A professional tanker driver unloads at an Ontario plant. He’s from the States and far from home. Unloading can be laborious at times, especially following a long run and all the rigors of the road. After unloading and taking a few moments to chat with a fellow driver, he climbs back into his rig and prepares to leave.
The driver he was just talking to notices something is wrong. Suddenly, the tanker driver is slouched in his seat – the victim of a heart attack. Scenes like this play out all the time and from this point, then can have one of two outcomes.
In this recent, real-life scenario, it was a fortunate outcome. Several employees at the Home Hardware paint division plant to which the driver was delivering were volunteer firefighters. And the facility had been equipped with an Automated External Defibrillator (AED). Witnesses leapt into action and were able to administer CPR as well as defibrillation. The driver survived and is reportedly doing well.
The above story was relayed to me by Kevin Hall, vice-president of Keith Hall Transport, himself a volunteer firefighter. He tells me these AEDs are incredibly easy to use (even with no training) and not overly expensive. You can get them for as little as $1,500 nowadays.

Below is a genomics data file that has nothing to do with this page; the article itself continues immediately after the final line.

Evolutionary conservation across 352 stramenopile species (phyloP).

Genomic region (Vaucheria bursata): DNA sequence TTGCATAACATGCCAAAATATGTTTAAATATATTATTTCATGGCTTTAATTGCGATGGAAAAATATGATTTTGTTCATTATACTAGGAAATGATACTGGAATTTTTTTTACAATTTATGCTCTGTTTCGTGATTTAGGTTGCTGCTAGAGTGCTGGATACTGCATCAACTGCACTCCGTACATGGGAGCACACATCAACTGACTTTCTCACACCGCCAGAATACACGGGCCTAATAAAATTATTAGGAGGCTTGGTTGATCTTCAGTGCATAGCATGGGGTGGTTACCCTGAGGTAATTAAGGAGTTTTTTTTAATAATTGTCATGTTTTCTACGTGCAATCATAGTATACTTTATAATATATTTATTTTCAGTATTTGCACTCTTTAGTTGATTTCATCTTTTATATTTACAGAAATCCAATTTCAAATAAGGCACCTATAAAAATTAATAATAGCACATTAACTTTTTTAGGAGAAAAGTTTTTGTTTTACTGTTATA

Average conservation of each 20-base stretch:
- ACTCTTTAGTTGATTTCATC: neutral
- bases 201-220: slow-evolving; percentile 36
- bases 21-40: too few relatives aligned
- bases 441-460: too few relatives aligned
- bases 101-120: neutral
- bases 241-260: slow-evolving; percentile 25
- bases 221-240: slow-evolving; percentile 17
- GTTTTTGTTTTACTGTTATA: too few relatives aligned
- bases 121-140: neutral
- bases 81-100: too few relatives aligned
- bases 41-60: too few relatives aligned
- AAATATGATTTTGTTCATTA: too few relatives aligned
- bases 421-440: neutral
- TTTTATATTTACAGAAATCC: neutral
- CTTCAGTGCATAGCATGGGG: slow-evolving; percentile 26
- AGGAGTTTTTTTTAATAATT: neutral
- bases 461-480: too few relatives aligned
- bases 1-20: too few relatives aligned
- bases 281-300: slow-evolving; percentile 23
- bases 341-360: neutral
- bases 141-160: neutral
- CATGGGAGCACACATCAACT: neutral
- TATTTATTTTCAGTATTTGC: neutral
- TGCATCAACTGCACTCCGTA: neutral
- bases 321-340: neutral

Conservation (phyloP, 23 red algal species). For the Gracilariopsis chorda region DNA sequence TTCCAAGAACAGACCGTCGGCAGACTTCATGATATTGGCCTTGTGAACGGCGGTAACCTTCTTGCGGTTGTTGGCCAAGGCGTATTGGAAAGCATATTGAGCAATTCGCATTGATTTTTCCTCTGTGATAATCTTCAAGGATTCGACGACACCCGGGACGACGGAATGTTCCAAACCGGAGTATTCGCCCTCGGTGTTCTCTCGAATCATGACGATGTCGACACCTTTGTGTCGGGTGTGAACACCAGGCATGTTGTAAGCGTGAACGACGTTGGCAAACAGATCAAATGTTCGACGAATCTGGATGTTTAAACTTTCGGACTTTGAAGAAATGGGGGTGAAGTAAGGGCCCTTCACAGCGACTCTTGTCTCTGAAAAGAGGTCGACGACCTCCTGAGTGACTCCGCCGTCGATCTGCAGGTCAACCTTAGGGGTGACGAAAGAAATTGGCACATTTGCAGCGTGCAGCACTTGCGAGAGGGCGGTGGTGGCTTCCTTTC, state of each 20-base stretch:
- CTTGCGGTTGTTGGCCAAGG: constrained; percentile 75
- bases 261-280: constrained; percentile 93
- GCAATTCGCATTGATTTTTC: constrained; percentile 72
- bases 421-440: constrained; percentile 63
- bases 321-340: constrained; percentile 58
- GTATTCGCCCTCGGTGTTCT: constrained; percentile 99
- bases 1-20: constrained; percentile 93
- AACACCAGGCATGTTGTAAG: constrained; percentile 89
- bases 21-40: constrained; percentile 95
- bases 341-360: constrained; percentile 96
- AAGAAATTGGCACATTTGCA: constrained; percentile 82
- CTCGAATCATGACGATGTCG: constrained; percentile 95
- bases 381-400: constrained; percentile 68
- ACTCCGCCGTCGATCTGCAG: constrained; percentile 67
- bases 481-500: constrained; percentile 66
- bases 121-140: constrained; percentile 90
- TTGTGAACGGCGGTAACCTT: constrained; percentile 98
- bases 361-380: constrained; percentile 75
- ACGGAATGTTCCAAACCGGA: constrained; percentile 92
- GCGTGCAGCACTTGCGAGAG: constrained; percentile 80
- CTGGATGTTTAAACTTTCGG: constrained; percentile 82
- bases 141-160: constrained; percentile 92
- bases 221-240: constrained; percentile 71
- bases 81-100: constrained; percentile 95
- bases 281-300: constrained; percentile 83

According to the Heart and Stroke Foundation, when combined with CPR, an AED can increase the likelihood of saving a heart attack victim’s life by 75% or more over CPR alone. The same group also says: “Defibrillation improves survival rates by up to 30% if delivered in the first few minutes. With each passing minute, the probability of survival declines by 7 to 10%. Making defibrillators easily accessible has the potential to save thousands of lives.”
With the proven effectiveness of AEDs and the ever-decreasing cost of the equipment, I have to wonder why more terminals aren’t equipped with the devices – especially flatdeck terminals and others that involve a lot of hand bombing and manual loading and unloading. Efforts have been underway to get these life-saving devices into every hockey rink, where out-of-shape middle-aged men have been dropping dead for years. Why don’t we start putting the same emphasis on getting them into loading facilities, where out-of-shape, middle-aged men are also regularly exerting a lot of energy? Something to think about.
If I’ve persuaded you to consider implementing an AED program at your facility, here’s a great document from the Heart and Stroke Foundation that will get you started: http://tinyurl.com/33rt8xs. You hope you never have to use it but if you do, there’s a very good chance you’ll eventually save someone’s life.
Do you work for (or deliver to) a company that has AEDs on-hand? If so, please share your observations/experiences.
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